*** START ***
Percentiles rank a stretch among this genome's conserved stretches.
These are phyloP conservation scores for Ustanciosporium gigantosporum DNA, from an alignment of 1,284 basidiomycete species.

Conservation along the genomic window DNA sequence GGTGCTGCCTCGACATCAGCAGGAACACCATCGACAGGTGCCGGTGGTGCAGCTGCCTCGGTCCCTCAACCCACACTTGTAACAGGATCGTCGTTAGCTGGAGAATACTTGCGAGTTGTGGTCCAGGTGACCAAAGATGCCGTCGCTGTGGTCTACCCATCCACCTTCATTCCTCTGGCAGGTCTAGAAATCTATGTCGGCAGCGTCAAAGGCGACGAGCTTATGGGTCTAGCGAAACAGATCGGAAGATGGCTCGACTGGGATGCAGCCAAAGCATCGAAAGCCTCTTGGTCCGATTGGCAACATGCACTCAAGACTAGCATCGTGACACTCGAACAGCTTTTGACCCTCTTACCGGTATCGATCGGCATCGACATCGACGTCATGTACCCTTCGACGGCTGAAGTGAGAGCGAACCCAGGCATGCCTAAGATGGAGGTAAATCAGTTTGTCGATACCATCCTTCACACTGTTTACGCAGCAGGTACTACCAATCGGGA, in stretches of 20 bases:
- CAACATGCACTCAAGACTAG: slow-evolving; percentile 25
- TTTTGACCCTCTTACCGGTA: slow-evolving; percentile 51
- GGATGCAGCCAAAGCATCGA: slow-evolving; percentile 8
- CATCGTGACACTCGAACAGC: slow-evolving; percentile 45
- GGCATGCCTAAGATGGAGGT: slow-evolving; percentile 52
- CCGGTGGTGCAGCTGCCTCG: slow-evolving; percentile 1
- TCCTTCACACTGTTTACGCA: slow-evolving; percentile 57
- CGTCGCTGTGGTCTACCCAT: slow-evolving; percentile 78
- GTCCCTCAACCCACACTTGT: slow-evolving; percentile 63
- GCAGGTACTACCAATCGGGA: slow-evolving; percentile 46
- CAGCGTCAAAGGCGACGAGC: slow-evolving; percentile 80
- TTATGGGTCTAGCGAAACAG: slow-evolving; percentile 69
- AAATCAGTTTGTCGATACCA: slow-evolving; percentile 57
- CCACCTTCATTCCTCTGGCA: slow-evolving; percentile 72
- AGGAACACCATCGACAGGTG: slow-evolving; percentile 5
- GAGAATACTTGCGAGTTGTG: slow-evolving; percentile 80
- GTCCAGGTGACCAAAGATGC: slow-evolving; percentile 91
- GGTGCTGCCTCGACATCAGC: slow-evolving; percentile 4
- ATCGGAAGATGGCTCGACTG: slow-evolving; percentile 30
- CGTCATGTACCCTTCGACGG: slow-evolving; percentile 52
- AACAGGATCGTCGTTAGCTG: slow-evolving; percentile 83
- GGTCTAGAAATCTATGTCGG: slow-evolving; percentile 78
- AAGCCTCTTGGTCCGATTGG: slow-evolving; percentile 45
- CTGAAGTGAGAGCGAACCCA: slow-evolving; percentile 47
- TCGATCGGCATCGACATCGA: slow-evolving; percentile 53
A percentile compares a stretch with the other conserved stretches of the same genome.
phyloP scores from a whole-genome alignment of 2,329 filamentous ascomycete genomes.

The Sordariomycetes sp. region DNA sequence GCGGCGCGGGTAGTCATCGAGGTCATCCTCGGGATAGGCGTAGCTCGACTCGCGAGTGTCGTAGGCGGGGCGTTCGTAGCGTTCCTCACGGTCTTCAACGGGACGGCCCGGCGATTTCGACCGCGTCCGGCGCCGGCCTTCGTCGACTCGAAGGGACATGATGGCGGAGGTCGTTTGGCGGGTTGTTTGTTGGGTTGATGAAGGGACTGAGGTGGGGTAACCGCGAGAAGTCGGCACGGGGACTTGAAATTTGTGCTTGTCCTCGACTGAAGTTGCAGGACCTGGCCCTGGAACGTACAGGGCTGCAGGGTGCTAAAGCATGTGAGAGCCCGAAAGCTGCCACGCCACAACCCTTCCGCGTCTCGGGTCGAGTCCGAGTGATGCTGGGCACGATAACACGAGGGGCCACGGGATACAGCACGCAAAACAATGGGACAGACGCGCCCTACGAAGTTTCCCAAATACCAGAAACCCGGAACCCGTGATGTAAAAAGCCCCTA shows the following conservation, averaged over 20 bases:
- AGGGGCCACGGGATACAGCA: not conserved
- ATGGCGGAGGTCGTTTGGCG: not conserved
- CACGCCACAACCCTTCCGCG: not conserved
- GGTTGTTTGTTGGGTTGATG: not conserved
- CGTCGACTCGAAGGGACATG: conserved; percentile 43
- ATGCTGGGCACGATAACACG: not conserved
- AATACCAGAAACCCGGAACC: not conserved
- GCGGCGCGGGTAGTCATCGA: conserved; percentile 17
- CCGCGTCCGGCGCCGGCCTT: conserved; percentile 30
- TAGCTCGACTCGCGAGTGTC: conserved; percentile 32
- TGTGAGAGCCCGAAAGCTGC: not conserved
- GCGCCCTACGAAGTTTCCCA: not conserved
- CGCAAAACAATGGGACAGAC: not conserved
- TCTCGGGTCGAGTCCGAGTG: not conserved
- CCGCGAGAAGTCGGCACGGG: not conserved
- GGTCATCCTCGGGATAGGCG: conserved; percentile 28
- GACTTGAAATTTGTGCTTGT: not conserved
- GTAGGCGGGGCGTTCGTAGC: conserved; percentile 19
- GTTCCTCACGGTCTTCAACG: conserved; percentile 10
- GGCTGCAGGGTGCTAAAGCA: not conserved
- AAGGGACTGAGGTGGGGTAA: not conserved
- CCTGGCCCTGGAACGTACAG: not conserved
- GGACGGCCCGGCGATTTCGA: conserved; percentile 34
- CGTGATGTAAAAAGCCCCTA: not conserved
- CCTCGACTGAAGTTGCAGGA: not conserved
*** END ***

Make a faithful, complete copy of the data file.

Percentiles rank a stretch among this genome's conserved stretches.
These are phyloP conservation scores for Ustanciosporium gigantosporum DNA, from an alignment of 1,284 basidiomycete species.

Conservation along the genomic window DNA sequence GGTGCTGCCTCGACATCAGCAGGAACACCATCGACAGGTGCCGGTGGTGCAGCTGCCTCGGTCCCTCAACCCACACTTGTAACAGGATCGTCGTTAGCTGGAGAATACTTGCGAGTTGTGGTCCAGGTGACCAAAGATGCCGTCGCTGTGGTCTACCCATCCACCTTCATTCCTCTGGCAGGTCTAGAAATCTATGTCGGCAGCGTCAAAGGCGACGAGCTTATGGGTCTAGCGAAACAGATCGGAAGATGGCTCGACTGGGATGCAGCCAAAGCATCGAAAGCCTCTTGGTCCGATTGGCAACATGCACTCAAGACTAGCATCGTGACACTCGAACAGCTTTTGACCCTCTTACCGGTATCGATCGGCATCGACATCGACGTCATGTACCCTTCGACGGCTGAAGTGAGAGCGAACCCAGGCATGCCTAAGATGGAGGTAAATCAGTTTGTCGATACCATCCTTCACACTGTTTACGCAGCAGGTACTACCAATCGGGA, in stretches of 20 bases:
- CAACATGCACTCAAGACTAG: slow-evolving; percentile 25
- TTTTGACCCTCTTACCGGTA: slow-evolving; percentile 51
- GGATGCAGCCAAAGCATCGA: slow-evolving; percentile 8
- CATCGTGACACTCGAACAGC: slow-evolving; percentile 45
- GGCATGCCTAAGATGGAGGT: slow-evolving; percentile 52
- CCGGTGGTGCAGCTGCCTCG: slow-evolving; percentile 1
- TCCTTCACACTGTTTACGCA: slow-evolving; percentile 57
- CGTCGCTGTGGTCTACCCAT: slow-evolving; percentile 78
- GTCCCTCAACCCACACTTGT: slow-evolving; percentile 63
- GCAGGTACTACCAATCGGGA: slow-evolving; percentile 46
- CAGCGTCAAAGGCGACGAGC: slow-evolving; percentile 80
- TTATGGGTCTAGCGAAACAG: slow-evolving; percentile 69
- AAATCAGTTTGTCGATACCA: slow-evolving; percentile 57
- CCACCTTCATTCCTCTGGCA: slow-evolving; percentile 72
- AGGAACACCATCGACAGGTG: slow-evolving; percentile 5
- GAGAATACTTGCGAGTTGTG: slow-evolving; percentile 80
- GTCCAGGTGACCAAAGATGC: slow-evolving; percentile 91
- GGTGCTGCCTCGACATCAGC: slow-evolving; percentile 4
- ATCGGAAGATGGCTCGACTG: slow-evolving; percentile 30
- CGTCATGTACCCTTCGACGG: slow-evolving; percentile 52
- AACAGGATCGTCGTTAGCTG: slow-evolving; percentile 83
- GGTCTAGAAATCTATGTCGG: slow-evolving; percentile 78
- AAGCCTCTTGGTCCGATTGG: slow-evolving; percentile 45
- CTGAAGTGAGAGCGAACCCA: slow-evolving; percentile 47
- TCGATCGGCATCGACATCGA: slow-evolving; percentile 53
A percentile compares a stretch with the other conserved stretches of the same genome.
phyloP scores from a whole-genome alignment of 2,329 filamentous ascomycete genomes.

The Sordariomycetes sp. region DNA sequence GCGGCGCGGGTAGTCATCGAGGTCATCCTCGGGATAGGCGTAGCTCGACTCGCGAGTGTCGTAGGCGGGGCGTTCGTAGCGTTCCTCACGGTCTTCAACGGGACGGCCCGGCGATTTCGACCGCGTCCGGCGCCGGCCTTCGTCGACTCGAAGGGACATGATGGCGGAGGTCGTTTGGCGGGTTGTTTGTTGGGTTGATGAAGGGACTGAGGTGGGGTAACCGCGAGAAGTCGGCACGGGGACTTGAAATTTGTGCTTGTCCTCGACTGAAGTTGCAGGACCTGGCCCTGGAACGTACAGGGCTGCAGGGTGCTAAAGCATGTGAGAGCCCGAAAGCTGCCACGCCACAACCCTTCCGCGTCTCGGGTCGAGTCCGAGTGATGCTGGGCACGATAACACGAGGGGCCACGGGATACAGCACGCAAAACAATGGGACAGACGCGCCCTACGAAGTTTCCCAAATACCAGAAACCCGGAACCCGTGATGTAAAAAGCCCCTA shows the following conservation, averaged over 20 bases:
- AGGGGCCACGGGATACAGCA: not conserved
- ATGGCGGAGGTCGTTTGGCG: not conserved
- CACGCCACAACCCTTCCGCG: not conserved
- GGTTGTTTGTTGGGTTGATG: not conserved
- CGTCGACTCGAAGGGACATG: conserved; percentile 43
- ATGCTGGGCACGATAACACG: not conserved
- AATACCAGAAACCCGGAACC: not conserved
- GCGGCGCGGGTAGTCATCGA: conserved; percentile 17
- CCGCGTCCGGCGCCGGCCTT: conserved; percentile 30
- TAGCTCGACTCGCGAGTGTC: conserved; percentile 32
- TGTGAGAGCCCGAAAGCTGC: not conserved
- GCGCCCTACGAAGTTTCCCA: not conserved
- CGCAAAACAATGGGACAGAC: not conserved
- TCTCGGGTCGAGTCCGAGTG: not conserved
- CCGCGAGAAGTCGGCACGGG: not conserved
- GGTCATCCTCGGGATAGGCG: conserved; percentile 28
- GACTTGAAATTTGTGCTTGT: not conserved
- GTAGGCGGGGCGTTCGTAGC: conserved; percentile 19
- GTTCCTCACGGTCTTCAACG: conserved; percentile 10
- GGCTGCAGGGTGCTAAAGCA: not conserved
- AAGGGACTGAGGTGGGGTAA: not conserved
- CCTGGCCCTGGAACGTACAG: not conserved
- GGACGGCCCGGCGATTTCGA: conserved; percentile 34
- CGTGATGTAAAAAGCCCCTA: not conserved
- CCTCGACTGAAGTTGCAGGA: not conserved